Even amid the conspicuous wealth of Southern California boat owners, it's hard to ignore the baby blue behemoth parked at the dock. Fischer bought it from an old Alaskan boater who had the resources and raw gall to outfit the vessel as a mothership, capable of transporting smaller boats anywhere in the world, through any sort of weather. (It's a point of pride, as well as of confidence, that the boat was at one time featured in documentaries about crab fishing the in the Bering Sea.)
As Fischer tells it, he encountered the boat one night in March while on a shoot in Costa Rica. The boat's lights were on, attracting snook, and Fischer rode to it in a skiff to fish around it. The next day, after touring the boat, he and its owner sat in the cabin upstairs, where Fischer now keeps his atlas. The man had put a great deal of money into overhauling the boat — Fischer declines to offer numbers for publication, but it was well into seven figures.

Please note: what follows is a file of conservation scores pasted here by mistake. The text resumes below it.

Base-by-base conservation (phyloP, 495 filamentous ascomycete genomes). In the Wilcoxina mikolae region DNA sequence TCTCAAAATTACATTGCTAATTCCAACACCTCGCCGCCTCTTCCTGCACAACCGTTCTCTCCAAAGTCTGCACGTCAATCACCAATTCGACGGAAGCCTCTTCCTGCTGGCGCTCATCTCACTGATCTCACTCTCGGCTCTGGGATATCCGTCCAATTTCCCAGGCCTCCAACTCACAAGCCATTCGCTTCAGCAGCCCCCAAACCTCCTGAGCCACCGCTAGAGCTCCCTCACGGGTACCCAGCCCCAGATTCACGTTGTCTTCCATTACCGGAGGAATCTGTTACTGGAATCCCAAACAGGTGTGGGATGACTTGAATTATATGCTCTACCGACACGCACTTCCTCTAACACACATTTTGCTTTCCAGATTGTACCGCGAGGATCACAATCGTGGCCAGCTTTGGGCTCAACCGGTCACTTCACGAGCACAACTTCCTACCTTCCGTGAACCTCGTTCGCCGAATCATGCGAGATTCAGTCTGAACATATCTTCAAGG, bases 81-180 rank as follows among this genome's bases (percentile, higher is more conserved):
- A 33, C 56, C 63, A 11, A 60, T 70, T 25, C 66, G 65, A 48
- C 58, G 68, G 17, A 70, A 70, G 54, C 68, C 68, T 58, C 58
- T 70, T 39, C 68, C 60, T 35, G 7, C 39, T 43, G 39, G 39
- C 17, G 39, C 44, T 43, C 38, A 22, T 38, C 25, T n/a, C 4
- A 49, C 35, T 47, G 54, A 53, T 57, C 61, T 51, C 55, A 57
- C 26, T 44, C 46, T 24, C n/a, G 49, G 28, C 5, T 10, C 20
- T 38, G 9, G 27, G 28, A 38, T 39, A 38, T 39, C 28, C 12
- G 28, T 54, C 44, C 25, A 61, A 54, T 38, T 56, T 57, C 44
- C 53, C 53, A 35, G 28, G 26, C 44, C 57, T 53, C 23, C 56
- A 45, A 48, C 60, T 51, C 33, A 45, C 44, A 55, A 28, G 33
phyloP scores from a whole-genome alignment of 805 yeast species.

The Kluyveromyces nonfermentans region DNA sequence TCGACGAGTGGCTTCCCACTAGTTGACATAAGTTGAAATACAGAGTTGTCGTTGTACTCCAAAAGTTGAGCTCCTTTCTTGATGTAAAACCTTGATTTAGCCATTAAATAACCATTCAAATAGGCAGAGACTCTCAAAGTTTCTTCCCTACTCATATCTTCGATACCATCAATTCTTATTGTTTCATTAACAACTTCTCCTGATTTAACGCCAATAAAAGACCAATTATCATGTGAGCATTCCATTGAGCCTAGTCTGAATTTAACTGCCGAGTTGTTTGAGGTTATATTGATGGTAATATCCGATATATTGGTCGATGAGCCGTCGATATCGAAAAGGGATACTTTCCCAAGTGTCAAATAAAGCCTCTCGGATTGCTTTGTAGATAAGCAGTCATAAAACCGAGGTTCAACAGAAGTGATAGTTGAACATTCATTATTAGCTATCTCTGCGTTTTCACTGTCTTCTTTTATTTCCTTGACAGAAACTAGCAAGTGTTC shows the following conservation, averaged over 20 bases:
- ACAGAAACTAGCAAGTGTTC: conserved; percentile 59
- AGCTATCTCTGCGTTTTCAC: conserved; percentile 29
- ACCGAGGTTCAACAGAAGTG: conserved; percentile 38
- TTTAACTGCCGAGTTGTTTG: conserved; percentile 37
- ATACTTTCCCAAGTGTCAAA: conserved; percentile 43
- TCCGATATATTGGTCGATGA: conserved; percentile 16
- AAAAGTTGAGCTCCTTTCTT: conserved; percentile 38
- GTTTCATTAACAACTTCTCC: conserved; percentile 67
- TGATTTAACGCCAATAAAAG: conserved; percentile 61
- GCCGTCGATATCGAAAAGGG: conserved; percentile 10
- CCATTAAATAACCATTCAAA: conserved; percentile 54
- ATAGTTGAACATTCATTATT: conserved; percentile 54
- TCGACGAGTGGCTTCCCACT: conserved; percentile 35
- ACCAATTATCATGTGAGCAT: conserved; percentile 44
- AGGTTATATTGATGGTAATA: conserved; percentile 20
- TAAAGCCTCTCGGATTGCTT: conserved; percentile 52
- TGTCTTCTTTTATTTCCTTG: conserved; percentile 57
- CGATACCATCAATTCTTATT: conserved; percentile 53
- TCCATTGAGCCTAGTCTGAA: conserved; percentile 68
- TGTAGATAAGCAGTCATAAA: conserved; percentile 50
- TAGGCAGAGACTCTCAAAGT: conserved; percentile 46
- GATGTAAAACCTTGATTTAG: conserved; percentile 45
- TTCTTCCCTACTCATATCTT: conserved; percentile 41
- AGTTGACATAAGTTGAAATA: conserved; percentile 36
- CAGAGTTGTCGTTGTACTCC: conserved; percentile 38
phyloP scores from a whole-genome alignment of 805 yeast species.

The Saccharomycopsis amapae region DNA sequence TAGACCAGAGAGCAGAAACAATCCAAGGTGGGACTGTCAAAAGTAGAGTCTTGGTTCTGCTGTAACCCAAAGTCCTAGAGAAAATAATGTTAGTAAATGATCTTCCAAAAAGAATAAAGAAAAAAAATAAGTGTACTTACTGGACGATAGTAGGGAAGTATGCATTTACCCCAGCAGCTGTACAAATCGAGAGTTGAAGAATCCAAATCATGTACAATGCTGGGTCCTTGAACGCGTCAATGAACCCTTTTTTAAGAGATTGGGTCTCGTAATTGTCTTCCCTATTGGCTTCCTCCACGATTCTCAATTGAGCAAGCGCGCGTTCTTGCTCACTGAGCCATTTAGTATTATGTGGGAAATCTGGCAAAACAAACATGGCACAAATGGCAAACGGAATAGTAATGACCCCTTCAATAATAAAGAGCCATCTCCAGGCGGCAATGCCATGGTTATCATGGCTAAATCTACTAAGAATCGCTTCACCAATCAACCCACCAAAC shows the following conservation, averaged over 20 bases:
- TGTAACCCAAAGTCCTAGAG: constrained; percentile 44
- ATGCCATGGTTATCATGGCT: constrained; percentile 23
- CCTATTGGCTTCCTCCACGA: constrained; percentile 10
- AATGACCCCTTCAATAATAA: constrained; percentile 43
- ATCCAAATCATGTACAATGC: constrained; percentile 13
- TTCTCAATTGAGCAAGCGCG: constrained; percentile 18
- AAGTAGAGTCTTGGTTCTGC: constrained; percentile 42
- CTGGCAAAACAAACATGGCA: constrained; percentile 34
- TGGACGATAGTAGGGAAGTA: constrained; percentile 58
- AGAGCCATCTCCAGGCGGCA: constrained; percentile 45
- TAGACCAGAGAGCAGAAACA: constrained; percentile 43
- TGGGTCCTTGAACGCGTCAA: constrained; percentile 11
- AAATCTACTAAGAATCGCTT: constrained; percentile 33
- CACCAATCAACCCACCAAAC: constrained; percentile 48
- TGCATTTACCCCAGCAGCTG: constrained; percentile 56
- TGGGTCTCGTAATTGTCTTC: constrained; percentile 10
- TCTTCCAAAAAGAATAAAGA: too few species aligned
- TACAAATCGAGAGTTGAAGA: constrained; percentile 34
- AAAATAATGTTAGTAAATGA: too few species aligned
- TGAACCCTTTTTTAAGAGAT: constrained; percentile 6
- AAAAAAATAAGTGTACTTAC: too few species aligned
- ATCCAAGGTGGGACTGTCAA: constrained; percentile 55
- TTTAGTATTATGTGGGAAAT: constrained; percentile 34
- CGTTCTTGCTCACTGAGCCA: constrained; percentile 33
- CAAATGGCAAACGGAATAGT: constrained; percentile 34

The owner explained to Fischer he was getting older, and would hand over the keys for a third of what he had put into it.
"I just reached out my hand, shook his hand and said, 'Deal,'" Fischer recalls. "On the spot. The morning after I saw it. Because I knew I could never put a program like this together financially. That was my one chance in life. I had to go for it, even though I didn't really understand what I was getting into."
He closed on the boat August 1. Since then, Fischer and his crew have been chewing on one big question: Now what?